NGOs slam G8 poverty pledges
"Today's inaction plan on health is a bitter pill to swallow for people in developing countries who know that, behind closed doors, the G8 are deliberately blocking access to affordable drugs in trade negotiations," said a spokesman for MSF.
EVIAN-LES-BAINS, France, (UPI) - Advocacy groups Tuesday railed about the "failure" of the world's most powerful leaders to bridge the widening gap between rich and poor nations during the G8 summit.
African heads of state invited to the three-day meeting also lamented the lack of progress on debt relief and "fair trade" rules.
"Stale crumbs for the poor fall from G8 table," said the Christian charity Tearfund. Friends of the Earth International said the summit in the Alpine spa resort of Evian-Les-Bains was a "triumph - for corporations."
Speaking at the end of the meeting, French President Jacques Chirac described the G8 meeting as a "summit of dialogue - particularly with non-governmental organizations."
The lavish get-together produced some concrete commitments - in particular on increasing the global fund to combat AIDS and on financing clean water initiatives in poor countries - but advocacy groups said the summit was more a "dialogue of the deaf."
Barry Coates, director of the World Development Movement, said: "Past summits have taught us to have low expectations of the G8. Our expectations have been met. We expected nothing more than a photo opportunity and that is what we got."
Oxfam International spokesman Phil Twyford told United Press International that the Chirac's conclusions on development issues "scaled new heights of vacuity."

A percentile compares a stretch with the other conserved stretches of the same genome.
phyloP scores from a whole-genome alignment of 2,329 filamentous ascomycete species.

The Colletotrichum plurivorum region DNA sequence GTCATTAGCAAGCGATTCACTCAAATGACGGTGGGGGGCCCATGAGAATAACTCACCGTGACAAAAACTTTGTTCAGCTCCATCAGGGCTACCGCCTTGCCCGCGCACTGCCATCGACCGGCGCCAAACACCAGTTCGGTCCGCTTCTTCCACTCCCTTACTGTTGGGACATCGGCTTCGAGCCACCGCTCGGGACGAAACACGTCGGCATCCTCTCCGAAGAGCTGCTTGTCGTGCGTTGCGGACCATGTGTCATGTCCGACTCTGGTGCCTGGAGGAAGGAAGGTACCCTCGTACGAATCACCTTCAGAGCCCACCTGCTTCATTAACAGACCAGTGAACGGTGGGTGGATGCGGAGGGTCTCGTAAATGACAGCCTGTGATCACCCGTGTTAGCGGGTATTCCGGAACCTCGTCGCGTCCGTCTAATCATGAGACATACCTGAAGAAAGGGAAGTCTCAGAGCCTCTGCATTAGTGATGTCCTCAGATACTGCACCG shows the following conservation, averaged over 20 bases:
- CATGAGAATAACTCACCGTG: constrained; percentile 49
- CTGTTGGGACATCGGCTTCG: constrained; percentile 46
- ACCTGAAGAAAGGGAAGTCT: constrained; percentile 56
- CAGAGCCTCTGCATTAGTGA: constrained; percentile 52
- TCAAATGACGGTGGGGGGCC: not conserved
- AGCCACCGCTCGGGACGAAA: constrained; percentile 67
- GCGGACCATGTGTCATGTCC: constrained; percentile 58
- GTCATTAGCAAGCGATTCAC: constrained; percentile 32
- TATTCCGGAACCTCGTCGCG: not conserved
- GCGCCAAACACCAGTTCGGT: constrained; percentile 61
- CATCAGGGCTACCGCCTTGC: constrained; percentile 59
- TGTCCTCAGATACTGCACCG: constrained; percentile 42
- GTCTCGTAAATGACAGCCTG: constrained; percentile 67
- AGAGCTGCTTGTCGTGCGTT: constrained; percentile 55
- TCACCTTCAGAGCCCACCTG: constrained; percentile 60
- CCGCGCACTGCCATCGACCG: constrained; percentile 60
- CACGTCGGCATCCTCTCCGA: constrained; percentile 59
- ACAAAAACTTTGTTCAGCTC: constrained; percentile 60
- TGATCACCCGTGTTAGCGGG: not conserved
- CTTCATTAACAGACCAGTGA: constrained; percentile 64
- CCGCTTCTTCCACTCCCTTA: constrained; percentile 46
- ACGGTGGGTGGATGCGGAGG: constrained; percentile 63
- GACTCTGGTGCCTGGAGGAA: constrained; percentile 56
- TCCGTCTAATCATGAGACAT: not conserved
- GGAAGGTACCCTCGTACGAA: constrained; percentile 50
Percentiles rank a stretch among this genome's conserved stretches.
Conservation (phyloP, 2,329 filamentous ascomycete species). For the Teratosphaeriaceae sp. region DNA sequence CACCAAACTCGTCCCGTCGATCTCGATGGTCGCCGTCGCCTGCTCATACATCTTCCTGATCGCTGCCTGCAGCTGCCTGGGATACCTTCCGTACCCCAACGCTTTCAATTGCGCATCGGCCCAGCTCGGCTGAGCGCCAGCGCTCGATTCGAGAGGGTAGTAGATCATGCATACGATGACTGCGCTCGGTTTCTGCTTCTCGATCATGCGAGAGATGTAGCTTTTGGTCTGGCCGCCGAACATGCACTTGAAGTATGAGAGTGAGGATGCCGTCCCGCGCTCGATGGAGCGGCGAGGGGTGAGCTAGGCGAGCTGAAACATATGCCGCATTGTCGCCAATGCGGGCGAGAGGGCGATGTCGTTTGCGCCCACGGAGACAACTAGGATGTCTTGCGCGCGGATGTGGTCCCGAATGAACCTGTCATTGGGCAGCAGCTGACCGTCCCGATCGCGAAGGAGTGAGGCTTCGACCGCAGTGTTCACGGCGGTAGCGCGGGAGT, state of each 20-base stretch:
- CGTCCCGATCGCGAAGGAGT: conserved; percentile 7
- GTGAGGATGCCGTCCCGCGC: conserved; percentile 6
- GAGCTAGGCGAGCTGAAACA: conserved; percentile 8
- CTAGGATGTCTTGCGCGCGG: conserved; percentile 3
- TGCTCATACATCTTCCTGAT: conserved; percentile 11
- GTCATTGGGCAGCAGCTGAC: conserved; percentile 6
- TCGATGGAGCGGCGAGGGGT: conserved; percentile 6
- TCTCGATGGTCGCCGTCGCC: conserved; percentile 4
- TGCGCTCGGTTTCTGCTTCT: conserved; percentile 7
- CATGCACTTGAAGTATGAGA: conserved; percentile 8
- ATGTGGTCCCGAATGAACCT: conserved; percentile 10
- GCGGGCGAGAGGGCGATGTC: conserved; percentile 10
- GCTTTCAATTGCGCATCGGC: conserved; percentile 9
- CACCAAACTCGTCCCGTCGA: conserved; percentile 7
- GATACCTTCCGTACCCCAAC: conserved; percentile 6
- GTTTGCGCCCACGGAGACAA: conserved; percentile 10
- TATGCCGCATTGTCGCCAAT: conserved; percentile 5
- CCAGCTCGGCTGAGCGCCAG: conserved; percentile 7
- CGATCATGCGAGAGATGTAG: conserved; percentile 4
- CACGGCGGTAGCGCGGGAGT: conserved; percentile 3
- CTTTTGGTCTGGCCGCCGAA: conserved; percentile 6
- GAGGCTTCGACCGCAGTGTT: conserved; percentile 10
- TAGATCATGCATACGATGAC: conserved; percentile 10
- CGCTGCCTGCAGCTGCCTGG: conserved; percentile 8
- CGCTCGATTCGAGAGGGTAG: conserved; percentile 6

"After two summits when G8 leaders have patently failed to deliver on their own rhetoric, it poses a real question about the credibility of their efforts," he said.
Despite a pledge by leaders to strike a deal on providing cheap access to medicines before September, NGOs were unimpressed.
"Today's inaction plan on health is a bitter pill to swallow for people in developing countries who know that, behind closed doors, the G8 are deliberately blocking access to affordable drugs in trade negotiations," said a spokesman for Paris-based Médecins Sans Frontières.
Development groups also criticized G8 backtracking on reducing the debt of third world countries. Five years after the G8 agreed to forgive $110 billion of debt, less than one-third of that amount had been written off, claimed the Jubilee Debt Campaign.
Describing the summit outcome as "extremely disappointing," the group's press officer Polly Jones told UPI that the momentum toward debt reduction had "completely stalled" in recent years.
The criticism was also voiced by African leaders attending the summit. Nigerian President Olusegun Obasanjo said, "There has been little giving too late" and said the international community's plan to restructure debt "hasn't made a tremendous impact."
Senegalese President Abdoulaye Wade said that in the 40 years that the debt question had been brought up by world leaders, "nothing has moved."
In a summit overshadowed by Franco-American attempts to heal relations frayed by the Iraqi war, G8 leaders made some progress on development issues.
In a closing statement, Chirac tasked G8 finance ministers to look into Britain's proposal to double the amount of development aid from $50 billion to $100 billion.
Ministers were given one month to draw up a medium-term aid package to help Algeria rebuild after last month's earthquake.